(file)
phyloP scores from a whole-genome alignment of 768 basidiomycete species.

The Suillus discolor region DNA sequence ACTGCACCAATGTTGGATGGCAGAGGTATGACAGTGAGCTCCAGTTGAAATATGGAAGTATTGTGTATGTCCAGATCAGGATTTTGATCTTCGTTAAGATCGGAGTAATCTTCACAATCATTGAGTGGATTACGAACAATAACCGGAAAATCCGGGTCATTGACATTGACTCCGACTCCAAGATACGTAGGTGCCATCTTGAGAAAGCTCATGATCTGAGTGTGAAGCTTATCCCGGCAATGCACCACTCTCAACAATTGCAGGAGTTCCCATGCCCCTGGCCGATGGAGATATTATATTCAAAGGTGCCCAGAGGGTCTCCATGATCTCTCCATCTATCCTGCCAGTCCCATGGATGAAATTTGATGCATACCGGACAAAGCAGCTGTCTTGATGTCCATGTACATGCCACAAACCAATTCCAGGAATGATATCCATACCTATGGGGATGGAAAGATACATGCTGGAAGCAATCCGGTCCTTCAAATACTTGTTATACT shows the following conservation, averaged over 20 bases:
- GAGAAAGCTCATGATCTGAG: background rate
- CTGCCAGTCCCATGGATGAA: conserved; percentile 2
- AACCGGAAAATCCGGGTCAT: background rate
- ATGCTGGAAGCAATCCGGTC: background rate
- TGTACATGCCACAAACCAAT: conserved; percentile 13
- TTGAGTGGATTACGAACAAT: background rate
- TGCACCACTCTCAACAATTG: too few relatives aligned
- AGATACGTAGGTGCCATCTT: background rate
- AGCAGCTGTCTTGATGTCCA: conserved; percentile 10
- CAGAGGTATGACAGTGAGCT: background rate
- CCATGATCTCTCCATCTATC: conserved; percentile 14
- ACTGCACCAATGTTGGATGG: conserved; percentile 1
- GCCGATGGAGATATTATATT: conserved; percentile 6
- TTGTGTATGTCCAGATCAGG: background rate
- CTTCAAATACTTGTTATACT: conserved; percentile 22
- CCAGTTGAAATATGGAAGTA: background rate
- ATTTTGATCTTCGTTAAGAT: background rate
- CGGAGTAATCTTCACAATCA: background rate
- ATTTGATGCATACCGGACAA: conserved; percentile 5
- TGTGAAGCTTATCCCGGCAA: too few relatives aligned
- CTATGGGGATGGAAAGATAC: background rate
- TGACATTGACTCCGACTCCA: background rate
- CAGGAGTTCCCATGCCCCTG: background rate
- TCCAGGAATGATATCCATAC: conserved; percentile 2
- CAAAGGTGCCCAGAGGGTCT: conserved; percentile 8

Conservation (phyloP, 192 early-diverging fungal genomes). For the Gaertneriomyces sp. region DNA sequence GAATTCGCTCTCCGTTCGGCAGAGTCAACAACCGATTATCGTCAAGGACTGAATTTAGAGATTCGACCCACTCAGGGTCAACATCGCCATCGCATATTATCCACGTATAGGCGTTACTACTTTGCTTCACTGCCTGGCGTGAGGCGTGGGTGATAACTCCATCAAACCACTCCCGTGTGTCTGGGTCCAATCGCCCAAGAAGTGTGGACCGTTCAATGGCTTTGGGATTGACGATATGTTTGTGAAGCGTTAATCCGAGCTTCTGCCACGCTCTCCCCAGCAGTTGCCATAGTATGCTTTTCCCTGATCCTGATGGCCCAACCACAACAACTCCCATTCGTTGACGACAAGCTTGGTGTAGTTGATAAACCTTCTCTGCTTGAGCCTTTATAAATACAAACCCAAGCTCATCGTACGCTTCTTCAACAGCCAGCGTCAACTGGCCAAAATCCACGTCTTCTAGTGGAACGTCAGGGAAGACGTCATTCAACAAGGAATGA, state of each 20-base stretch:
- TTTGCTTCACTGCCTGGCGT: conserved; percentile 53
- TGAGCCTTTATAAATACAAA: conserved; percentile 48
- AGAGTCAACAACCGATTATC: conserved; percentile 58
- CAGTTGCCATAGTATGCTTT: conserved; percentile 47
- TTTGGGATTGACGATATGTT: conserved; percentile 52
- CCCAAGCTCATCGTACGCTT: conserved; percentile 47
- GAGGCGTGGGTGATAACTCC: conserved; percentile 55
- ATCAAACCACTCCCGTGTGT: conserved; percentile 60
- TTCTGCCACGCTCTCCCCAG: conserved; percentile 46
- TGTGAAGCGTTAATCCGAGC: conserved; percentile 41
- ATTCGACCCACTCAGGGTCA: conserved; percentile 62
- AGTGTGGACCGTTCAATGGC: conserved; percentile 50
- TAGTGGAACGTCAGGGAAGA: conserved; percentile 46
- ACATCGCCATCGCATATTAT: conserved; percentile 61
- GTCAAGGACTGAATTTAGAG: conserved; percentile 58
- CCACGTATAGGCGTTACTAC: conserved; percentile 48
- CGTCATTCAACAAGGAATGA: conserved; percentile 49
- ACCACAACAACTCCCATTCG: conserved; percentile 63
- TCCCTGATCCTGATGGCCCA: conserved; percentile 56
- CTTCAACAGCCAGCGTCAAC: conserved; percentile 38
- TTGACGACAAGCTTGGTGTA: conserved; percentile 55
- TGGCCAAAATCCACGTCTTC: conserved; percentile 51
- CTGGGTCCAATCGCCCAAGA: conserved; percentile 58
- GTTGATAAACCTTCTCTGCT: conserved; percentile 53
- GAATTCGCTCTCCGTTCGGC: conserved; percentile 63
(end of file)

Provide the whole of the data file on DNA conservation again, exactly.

phyloP scores from a whole-genome alignment of 768 basidiomycete species.

The Suillus discolor region DNA sequence ACTGCACCAATGTTGGATGGCAGAGGTATGACAGTGAGCTCCAGTTGAAATATGGAAGTATTGTGTATGTCCAGATCAGGATTTTGATCTTCGTTAAGATCGGAGTAATCTTCACAATCATTGAGTGGATTACGAACAATAACCGGAAAATCCGGGTCATTGACATTGACTCCGACTCCAAGATACGTAGGTGCCATCTTGAGAAAGCTCATGATCTGAGTGTGAAGCTTATCCCGGCAATGCACCACTCTCAACAATTGCAGGAGTTCCCATGCCCCTGGCCGATGGAGATATTATATTCAAAGGTGCCCAGAGGGTCTCCATGATCTCTCCATCTATCCTGCCAGTCCCATGGATGAAATTTGATGCATACCGGACAAAGCAGCTGTCTTGATGTCCATGTACATGCCACAAACCAATTCCAGGAATGATATCCATACCTATGGGGATGGAAAGATACATGCTGGAAGCAATCCGGTCCTTCAAATACTTGTTATACT shows the following conservation, averaged over 20 bases:
- GAGAAAGCTCATGATCTGAG: background rate
- CTGCCAGTCCCATGGATGAA: conserved; percentile 2
- AACCGGAAAATCCGGGTCAT: background rate
- ATGCTGGAAGCAATCCGGTC: background rate
- TGTACATGCCACAAACCAAT: conserved; percentile 13
- TTGAGTGGATTACGAACAAT: background rate
- TGCACCACTCTCAACAATTG: too few relatives aligned
- AGATACGTAGGTGCCATCTT: background rate
- AGCAGCTGTCTTGATGTCCA: conserved; percentile 10
- CAGAGGTATGACAGTGAGCT: background rate
- CCATGATCTCTCCATCTATC: conserved; percentile 14
- ACTGCACCAATGTTGGATGG: conserved; percentile 1
- GCCGATGGAGATATTATATT: conserved; percentile 6
- TTGTGTATGTCCAGATCAGG: background rate
- CTTCAAATACTTGTTATACT: conserved; percentile 22
- CCAGTTGAAATATGGAAGTA: background rate
- ATTTTGATCTTCGTTAAGAT: background rate
- CGGAGTAATCTTCACAATCA: background rate
- ATTTGATGCATACCGGACAA: conserved; percentile 5
- TGTGAAGCTTATCCCGGCAA: too few relatives aligned
- CTATGGGGATGGAAAGATAC: background rate
- TGACATTGACTCCGACTCCA: background rate
- CAGGAGTTCCCATGCCCCTG: background rate
- TCCAGGAATGATATCCATAC: conserved; percentile 2
- CAAAGGTGCCCAGAGGGTCT: conserved; percentile 8

Conservation (phyloP, 192 early-diverging fungal genomes). For the Gaertneriomyces sp. region DNA sequence GAATTCGCTCTCCGTTCGGCAGAGTCAACAACCGATTATCGTCAAGGACTGAATTTAGAGATTCGACCCACTCAGGGTCAACATCGCCATCGCATATTATCCACGTATAGGCGTTACTACTTTGCTTCACTGCCTGGCGTGAGGCGTGGGTGATAACTCCATCAAACCACTCCCGTGTGTCTGGGTCCAATCGCCCAAGAAGTGTGGACCGTTCAATGGCTTTGGGATTGACGATATGTTTGTGAAGCGTTAATCCGAGCTTCTGCCACGCTCTCCCCAGCAGTTGCCATAGTATGCTTTTCCCTGATCCTGATGGCCCAACCACAACAACTCCCATTCGTTGACGACAAGCTTGGTGTAGTTGATAAACCTTCTCTGCTTGAGCCTTTATAAATACAAACCCAAGCTCATCGTACGCTTCTTCAACAGCCAGCGTCAACTGGCCAAAATCCACGTCTTCTAGTGGAACGTCAGGGAAGACGTCATTCAACAAGGAATGA, state of each 20-base stretch:
- TTTGCTTCACTGCCTGGCGT: conserved; percentile 53
- TGAGCCTTTATAAATACAAA: conserved; percentile 48
- AGAGTCAACAACCGATTATC: conserved; percentile 58
- CAGTTGCCATAGTATGCTTT: conserved; percentile 47
- TTTGGGATTGACGATATGTT: conserved; percentile 52
- CCCAAGCTCATCGTACGCTT: conserved; percentile 47
- GAGGCGTGGGTGATAACTCC: conserved; percentile 55
- ATCAAACCACTCCCGTGTGT: conserved; percentile 60
- TTCTGCCACGCTCTCCCCAG: conserved; percentile 46
- TGTGAAGCGTTAATCCGAGC: conserved; percentile 41
- ATTCGACCCACTCAGGGTCA: conserved; percentile 62
- AGTGTGGACCGTTCAATGGC: conserved; percentile 50
- TAGTGGAACGTCAGGGAAGA: conserved; percentile 46
- ACATCGCCATCGCATATTAT: conserved; percentile 61
- GTCAAGGACTGAATTTAGAG: conserved; percentile 58
- CCACGTATAGGCGTTACTAC: conserved; percentile 48
- CGTCATTCAACAAGGAATGA: conserved; percentile 49
- ACCACAACAACTCCCATTCG: conserved; percentile 63
- TCCCTGATCCTGATGGCCCA: conserved; percentile 56
- CTTCAACAGCCAGCGTCAAC: conserved; percentile 38
- TTGACGACAAGCTTGGTGTA: conserved; percentile 55
- TGGCCAAAATCCACGTCTTC: conserved; percentile 51
- CTGGGTCCAATCGCCCAAGA: conserved; percentile 58
- GTTGATAAACCTTCTCTGCT: conserved; percentile 53
- GAATTCGCTCTCCGTTCGGC: conserved; percentile 63